Jim Huntington was commissioned by Henry T. Segerstrom in 1981 to create Night Shift, an irregular-shaped stone and metal sculpture. Huntington began using granite in his sculptures in 1979 when he created a work using Pennsylvania granite. Since that time he has used granite from quarries found around the world. Night Shift, which weighs approximately 30 tons, is made from granite quarried near Fresno, California. The combination of stone with stainless steel in this sculpture works to intensify the natural, open setting of Town Center Park, as it mimics the hard concrete and stone that surround Town Center Park. Huntington believes that it is important for society to appreciate beauty and be mindful of objects that can transcend their environment. His stone sculpture, sliced and intersected by a plate of stainless steel, has a power and force that address the natural and the man-made world, emphasizing man’s control over his environment.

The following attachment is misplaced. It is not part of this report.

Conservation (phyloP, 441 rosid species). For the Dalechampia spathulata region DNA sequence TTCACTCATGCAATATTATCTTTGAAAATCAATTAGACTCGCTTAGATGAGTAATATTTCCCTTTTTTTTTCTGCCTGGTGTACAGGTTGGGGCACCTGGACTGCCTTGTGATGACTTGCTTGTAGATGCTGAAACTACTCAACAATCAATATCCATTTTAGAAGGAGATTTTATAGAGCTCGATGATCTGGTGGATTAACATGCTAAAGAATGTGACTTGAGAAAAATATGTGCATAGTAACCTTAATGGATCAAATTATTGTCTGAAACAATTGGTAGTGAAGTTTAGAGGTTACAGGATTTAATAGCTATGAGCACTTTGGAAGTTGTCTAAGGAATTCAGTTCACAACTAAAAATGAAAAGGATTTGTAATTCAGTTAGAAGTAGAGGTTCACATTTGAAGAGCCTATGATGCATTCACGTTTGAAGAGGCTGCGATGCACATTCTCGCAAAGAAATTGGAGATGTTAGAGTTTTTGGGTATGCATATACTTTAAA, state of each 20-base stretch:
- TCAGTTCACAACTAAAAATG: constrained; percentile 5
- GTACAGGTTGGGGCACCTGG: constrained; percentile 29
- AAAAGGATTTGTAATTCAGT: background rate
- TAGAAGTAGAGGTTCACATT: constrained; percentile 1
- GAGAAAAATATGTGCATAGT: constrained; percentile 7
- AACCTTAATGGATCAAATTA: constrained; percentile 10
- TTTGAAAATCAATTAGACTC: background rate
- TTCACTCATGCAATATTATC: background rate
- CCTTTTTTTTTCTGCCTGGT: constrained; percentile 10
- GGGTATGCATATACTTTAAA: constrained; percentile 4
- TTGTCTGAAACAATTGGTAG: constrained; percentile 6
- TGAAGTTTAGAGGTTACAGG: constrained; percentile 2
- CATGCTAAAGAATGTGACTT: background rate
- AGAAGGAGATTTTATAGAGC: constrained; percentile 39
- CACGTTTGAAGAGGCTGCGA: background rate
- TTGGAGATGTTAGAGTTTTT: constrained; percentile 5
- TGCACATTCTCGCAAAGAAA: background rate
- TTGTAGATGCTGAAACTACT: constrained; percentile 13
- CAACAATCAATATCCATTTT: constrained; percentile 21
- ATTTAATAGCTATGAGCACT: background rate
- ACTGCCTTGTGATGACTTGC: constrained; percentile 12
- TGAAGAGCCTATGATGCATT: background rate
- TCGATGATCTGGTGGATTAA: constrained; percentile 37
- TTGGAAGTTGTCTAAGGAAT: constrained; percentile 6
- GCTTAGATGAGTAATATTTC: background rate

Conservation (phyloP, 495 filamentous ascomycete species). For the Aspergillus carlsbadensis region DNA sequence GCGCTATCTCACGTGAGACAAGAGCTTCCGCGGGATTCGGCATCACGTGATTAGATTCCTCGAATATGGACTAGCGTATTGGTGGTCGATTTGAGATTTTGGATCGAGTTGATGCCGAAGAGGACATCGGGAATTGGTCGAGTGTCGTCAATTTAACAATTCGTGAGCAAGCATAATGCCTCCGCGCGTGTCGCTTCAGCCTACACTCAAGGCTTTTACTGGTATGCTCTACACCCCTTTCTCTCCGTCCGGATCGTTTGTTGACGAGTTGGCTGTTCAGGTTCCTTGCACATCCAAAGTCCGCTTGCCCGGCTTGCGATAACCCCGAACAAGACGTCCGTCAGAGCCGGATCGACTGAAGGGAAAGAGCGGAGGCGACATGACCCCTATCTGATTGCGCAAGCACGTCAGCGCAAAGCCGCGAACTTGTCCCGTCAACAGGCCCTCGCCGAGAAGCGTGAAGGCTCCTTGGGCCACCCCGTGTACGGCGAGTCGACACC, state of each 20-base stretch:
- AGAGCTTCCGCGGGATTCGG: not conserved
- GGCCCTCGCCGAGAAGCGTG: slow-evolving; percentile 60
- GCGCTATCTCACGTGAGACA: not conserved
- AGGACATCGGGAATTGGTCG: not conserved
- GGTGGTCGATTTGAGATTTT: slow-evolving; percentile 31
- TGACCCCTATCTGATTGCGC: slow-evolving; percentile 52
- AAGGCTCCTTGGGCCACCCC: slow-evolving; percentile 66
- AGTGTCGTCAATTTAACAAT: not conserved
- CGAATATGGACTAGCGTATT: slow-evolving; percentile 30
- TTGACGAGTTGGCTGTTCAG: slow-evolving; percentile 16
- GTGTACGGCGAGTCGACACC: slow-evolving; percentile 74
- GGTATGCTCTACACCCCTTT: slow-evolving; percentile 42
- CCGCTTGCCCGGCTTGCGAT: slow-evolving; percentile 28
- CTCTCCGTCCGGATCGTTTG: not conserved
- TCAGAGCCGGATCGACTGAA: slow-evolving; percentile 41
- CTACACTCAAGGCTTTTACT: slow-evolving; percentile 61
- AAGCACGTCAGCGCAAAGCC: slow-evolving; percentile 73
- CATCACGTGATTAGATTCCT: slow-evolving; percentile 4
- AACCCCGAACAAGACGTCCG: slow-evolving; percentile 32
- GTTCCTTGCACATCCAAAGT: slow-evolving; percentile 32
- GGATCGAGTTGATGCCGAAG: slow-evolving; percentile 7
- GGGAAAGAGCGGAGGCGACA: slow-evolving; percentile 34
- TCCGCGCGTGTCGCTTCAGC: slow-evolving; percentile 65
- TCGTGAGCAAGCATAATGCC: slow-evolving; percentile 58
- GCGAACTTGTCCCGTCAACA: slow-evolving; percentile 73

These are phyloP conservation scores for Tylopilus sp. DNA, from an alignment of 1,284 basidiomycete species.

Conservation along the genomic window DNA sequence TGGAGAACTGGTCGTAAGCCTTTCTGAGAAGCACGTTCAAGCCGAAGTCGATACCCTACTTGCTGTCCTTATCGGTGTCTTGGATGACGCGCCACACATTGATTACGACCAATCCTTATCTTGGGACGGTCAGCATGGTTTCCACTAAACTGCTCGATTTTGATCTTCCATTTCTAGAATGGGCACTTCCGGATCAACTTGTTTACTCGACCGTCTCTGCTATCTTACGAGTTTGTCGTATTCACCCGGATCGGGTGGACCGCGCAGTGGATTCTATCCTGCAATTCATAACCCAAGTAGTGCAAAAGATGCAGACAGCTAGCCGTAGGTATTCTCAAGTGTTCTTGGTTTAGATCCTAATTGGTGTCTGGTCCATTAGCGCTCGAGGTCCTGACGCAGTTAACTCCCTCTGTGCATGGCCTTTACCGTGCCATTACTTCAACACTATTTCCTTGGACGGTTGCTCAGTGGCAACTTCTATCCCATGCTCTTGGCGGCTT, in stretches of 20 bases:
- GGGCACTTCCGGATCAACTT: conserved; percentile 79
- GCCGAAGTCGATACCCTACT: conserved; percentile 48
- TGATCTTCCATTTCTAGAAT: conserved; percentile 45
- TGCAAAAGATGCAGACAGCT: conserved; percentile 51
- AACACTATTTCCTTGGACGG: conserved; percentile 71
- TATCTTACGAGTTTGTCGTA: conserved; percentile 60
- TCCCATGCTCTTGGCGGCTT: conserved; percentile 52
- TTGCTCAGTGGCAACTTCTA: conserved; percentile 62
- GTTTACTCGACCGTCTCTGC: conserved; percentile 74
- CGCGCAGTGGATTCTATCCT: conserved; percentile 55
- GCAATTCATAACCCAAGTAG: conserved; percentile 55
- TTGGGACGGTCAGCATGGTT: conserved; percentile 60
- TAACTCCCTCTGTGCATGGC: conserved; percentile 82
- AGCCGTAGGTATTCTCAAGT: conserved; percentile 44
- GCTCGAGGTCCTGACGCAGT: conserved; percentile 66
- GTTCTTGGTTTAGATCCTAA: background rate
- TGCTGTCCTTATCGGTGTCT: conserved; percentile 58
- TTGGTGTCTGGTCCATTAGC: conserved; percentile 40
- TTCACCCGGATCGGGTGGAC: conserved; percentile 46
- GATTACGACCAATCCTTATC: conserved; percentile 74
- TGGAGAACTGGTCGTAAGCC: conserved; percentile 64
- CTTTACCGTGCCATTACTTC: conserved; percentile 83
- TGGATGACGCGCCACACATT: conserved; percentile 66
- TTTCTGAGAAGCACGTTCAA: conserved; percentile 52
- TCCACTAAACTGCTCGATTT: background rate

Jim Huntington (b. 1941) Born in Eckhart Indiana, Jim Huntington attended the State University in Bloomington, Indiana, and also El Camino College in California. He has received the National Endowment for the Arts Fellowship, and grants from the Pollock-Krasner Foundation and the Adolf and Esther Gottlieb Foundation. His works can be seen in the collections of the Whitney Museum of American Art, and the Power Institute of Contemporary Art in Sydney, Australia, among many other institutions. Leaving Brooklyn, New York, in 1994, Huntington moved to Coupland, a small town in Texas, where he continues to work and operate a public sculpture park that features more than 50 of his sculptures.